My Friend's Four-Year-Old Refuses to Potty Train: Please Help!

My Friend’s Four-Year-Old Refuses to Potty Train: Please Help!

A mom writes in asking for advice about her friend’s four-year-old son. She says her son refuses to potty train, despite different several attempted methods. How can she help her friend and her friend’s son?

Certified school psychologist Kathryn Schwab weighs in with some expert advice below.

My Friend's Four-Year-Old Refuses to Potty Train: Please Help!

A Mamas Uncut fan asks:

“My friend’s 4-year-old refuses to potty train: Advice?

I have a friend of mine who has a 4-year-old who refuses to potty train. She’s tried everything from treats to special underwear. She wants to get him potty trained so he can start preschool. Any ideas to help her out? Thanks in advance!”

– Mamas Uncut Community Member

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Advice from Kathryn Schwab

My Friend's Four-Year-Old Refuses to Potty Train: Please Help!

Some children feel pressured or anxious if potty training begins before they are truly ready. This can cause resistance and lead to a power struggle. What your friend can do is tell her child that it’s his decision when he wants to start using the potty. You want the child to feel in control of his own body. Allow time to pass and see if the child demonstrates interest in using the potty.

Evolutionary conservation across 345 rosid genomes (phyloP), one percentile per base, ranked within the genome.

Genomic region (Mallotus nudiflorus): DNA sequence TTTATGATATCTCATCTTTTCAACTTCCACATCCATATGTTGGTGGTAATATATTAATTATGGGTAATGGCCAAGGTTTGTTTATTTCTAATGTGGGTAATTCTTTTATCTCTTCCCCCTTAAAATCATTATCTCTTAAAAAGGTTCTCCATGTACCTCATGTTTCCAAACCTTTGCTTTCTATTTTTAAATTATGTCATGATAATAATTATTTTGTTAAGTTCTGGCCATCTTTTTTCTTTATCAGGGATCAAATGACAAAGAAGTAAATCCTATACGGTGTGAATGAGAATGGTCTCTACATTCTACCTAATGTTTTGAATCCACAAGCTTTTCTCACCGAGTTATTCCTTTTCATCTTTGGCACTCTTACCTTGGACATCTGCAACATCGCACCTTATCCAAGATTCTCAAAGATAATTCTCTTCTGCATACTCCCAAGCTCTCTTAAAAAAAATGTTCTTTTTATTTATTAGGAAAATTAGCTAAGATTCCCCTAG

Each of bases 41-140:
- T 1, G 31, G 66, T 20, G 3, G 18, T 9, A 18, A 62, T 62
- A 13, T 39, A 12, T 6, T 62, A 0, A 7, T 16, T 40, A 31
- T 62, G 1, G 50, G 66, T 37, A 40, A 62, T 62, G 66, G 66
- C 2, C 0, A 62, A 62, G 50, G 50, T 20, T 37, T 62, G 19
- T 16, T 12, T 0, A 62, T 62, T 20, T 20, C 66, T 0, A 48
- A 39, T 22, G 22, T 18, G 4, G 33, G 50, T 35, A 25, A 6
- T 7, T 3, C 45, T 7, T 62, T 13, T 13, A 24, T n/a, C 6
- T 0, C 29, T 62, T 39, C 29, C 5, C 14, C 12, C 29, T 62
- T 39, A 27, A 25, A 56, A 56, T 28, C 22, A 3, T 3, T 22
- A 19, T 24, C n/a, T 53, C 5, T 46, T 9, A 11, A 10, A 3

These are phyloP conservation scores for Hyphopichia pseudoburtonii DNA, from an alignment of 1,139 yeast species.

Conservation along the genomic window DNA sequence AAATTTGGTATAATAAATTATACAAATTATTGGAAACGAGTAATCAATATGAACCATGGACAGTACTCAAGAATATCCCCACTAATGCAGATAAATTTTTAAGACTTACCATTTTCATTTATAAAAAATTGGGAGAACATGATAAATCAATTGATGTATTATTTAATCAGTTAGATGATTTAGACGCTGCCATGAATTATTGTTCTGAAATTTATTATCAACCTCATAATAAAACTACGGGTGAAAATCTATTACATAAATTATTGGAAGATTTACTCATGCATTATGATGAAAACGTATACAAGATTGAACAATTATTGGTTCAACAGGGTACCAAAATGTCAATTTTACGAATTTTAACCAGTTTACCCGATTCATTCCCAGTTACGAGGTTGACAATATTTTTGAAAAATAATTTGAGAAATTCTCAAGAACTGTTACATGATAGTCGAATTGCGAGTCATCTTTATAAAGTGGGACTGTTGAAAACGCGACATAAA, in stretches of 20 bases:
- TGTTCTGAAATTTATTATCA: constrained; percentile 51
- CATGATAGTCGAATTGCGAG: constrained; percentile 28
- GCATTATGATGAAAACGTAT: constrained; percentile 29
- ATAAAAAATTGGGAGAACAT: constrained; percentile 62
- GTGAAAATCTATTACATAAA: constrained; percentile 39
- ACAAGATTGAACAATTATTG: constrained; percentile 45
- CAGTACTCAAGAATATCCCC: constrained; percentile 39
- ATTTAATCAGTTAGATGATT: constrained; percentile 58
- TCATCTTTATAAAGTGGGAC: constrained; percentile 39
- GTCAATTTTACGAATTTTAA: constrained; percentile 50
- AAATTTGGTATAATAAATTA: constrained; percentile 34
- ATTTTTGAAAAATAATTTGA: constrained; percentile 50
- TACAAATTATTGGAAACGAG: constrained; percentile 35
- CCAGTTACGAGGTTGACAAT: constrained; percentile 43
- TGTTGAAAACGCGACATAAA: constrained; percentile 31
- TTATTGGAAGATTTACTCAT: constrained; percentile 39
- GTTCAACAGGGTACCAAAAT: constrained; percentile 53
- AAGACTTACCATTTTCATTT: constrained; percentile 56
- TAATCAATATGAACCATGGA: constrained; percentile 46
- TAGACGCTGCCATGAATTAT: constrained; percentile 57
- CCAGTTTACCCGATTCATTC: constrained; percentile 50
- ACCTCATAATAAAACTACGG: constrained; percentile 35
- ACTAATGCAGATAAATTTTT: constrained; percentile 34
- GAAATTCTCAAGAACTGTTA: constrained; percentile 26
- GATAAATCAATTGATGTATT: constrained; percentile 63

In the meantime, your friend can provide activities to make the potty fun without the pressure of actually using the potty. For example, read children’s books or watch programs, such as “Daniel Goes to the Potty.” Your friend could also purchase a potty seat and let the child decorate it with stickers, sit on it with his clothes on to look at a book, or pretend that his stuffed animals are using the potty.

As far as diaper changes go, make sure they are done near or in the bathroom. Dump the contents of the diaper into the toilet to give the child a signal that this is where the pee and poop go.

My Friend's Four-Year-Old Refuses to Potty Train: Please Help!

When he does start to use the potty, it’s fine to praise and reward him. But make sure he knows that it’s on his terms. For example, your friend could say, “John, you wanted to go to the potty and you did. Good job!”

Some things to consider include: does the child have issues with constipation or painful bowel movements? Does the child have a disability? If either of these holds true, then please consult with the child’s physician.

[Images via Shutterstock.]

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